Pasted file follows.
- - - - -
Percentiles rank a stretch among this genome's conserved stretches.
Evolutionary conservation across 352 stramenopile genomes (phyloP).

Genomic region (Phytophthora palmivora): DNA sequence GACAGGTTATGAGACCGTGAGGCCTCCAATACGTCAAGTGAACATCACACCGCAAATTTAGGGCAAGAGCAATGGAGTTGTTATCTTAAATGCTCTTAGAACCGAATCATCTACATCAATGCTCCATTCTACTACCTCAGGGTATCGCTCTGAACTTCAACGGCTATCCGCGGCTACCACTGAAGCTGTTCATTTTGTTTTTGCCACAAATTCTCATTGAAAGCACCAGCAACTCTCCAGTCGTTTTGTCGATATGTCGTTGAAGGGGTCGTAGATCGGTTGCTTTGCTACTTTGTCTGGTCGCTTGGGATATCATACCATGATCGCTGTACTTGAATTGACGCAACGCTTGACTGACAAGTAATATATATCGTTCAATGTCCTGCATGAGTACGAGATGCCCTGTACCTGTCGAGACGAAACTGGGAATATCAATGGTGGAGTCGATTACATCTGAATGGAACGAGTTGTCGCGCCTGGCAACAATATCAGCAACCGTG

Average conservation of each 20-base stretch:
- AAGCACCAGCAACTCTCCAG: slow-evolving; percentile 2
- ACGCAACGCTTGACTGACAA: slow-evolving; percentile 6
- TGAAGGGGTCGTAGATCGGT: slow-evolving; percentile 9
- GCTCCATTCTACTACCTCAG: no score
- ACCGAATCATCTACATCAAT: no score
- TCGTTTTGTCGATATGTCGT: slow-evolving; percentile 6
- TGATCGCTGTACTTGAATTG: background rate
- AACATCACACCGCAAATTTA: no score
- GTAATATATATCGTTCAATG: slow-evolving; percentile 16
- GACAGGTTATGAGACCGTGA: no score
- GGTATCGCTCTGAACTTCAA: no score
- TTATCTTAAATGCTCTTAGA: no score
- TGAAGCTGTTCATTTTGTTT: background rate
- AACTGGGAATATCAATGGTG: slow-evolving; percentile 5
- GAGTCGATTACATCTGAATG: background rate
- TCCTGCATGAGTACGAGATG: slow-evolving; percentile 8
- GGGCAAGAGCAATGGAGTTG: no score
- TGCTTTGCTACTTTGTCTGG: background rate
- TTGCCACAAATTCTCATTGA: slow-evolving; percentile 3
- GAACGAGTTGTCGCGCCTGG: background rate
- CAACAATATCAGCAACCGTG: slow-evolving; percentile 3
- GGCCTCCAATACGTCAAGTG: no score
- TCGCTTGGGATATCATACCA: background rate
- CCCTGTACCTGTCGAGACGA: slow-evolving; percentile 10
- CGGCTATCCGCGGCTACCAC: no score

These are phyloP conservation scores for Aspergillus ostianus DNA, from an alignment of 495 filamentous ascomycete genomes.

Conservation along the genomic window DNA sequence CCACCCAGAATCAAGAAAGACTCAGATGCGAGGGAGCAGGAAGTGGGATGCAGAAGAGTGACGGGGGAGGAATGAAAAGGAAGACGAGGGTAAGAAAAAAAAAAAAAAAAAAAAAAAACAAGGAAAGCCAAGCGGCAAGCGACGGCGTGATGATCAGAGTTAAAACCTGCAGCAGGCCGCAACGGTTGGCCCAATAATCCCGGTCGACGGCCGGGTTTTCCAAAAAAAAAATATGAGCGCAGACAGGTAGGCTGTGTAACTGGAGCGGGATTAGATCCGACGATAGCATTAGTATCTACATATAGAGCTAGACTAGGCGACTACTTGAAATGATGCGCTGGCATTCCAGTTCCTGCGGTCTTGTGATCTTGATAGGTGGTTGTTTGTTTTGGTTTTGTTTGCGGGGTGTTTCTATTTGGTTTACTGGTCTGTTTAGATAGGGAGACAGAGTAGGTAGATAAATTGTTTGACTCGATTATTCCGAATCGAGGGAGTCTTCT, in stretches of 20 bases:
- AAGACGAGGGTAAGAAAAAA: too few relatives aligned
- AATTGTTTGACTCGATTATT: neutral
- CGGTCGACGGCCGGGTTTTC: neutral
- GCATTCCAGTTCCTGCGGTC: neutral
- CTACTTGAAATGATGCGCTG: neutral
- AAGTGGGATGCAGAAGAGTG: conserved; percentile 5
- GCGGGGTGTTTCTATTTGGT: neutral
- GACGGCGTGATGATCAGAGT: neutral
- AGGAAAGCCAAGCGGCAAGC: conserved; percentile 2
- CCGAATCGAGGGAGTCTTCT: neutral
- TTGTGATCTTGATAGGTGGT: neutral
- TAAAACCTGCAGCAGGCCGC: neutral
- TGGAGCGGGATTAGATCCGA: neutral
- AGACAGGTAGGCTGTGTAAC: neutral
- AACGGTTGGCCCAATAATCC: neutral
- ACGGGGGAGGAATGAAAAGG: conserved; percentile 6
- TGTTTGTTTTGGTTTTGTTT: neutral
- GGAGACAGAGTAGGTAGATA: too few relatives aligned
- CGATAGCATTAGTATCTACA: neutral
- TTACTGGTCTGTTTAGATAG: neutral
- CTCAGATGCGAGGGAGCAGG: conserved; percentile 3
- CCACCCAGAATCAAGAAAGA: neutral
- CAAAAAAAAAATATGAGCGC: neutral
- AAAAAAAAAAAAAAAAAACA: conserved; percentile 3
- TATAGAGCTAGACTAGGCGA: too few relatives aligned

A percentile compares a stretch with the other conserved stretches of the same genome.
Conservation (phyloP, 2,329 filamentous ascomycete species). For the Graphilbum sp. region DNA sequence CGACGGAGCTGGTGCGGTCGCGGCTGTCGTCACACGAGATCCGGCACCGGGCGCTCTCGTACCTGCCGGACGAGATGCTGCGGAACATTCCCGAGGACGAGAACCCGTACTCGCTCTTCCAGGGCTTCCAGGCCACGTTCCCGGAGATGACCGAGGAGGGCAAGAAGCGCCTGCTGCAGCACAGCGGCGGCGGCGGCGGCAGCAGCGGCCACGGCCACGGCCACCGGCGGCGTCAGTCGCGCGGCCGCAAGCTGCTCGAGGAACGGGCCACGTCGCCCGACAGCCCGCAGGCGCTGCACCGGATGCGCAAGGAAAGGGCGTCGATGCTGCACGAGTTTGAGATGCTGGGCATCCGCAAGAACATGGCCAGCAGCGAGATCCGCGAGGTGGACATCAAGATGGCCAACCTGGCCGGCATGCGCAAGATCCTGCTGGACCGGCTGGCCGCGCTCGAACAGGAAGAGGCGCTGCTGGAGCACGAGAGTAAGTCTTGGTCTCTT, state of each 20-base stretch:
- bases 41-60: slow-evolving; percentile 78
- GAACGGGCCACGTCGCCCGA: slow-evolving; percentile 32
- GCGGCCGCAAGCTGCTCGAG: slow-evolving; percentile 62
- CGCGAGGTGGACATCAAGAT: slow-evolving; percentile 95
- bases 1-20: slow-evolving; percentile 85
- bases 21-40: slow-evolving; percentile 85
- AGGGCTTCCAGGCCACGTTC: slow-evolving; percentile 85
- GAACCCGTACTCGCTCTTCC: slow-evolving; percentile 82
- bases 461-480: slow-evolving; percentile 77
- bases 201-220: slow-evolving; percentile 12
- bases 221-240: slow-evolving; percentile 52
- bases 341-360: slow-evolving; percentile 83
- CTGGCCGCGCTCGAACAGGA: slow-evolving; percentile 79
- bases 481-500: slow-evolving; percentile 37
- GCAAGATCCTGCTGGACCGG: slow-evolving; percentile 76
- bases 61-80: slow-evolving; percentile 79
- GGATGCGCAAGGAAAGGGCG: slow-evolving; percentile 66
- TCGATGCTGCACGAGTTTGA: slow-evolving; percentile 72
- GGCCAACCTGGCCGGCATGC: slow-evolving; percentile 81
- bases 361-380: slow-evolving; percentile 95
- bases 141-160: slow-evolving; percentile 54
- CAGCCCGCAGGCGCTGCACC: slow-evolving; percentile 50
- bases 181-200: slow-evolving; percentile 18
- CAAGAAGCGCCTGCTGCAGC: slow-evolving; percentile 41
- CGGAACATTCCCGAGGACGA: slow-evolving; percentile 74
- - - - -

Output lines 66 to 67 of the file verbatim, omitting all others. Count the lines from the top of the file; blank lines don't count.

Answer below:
- GAACCCGTACTCGCTCTTCC: slow-evolving; percentile 82
- bases 461-480: slow-evolving; percentile 77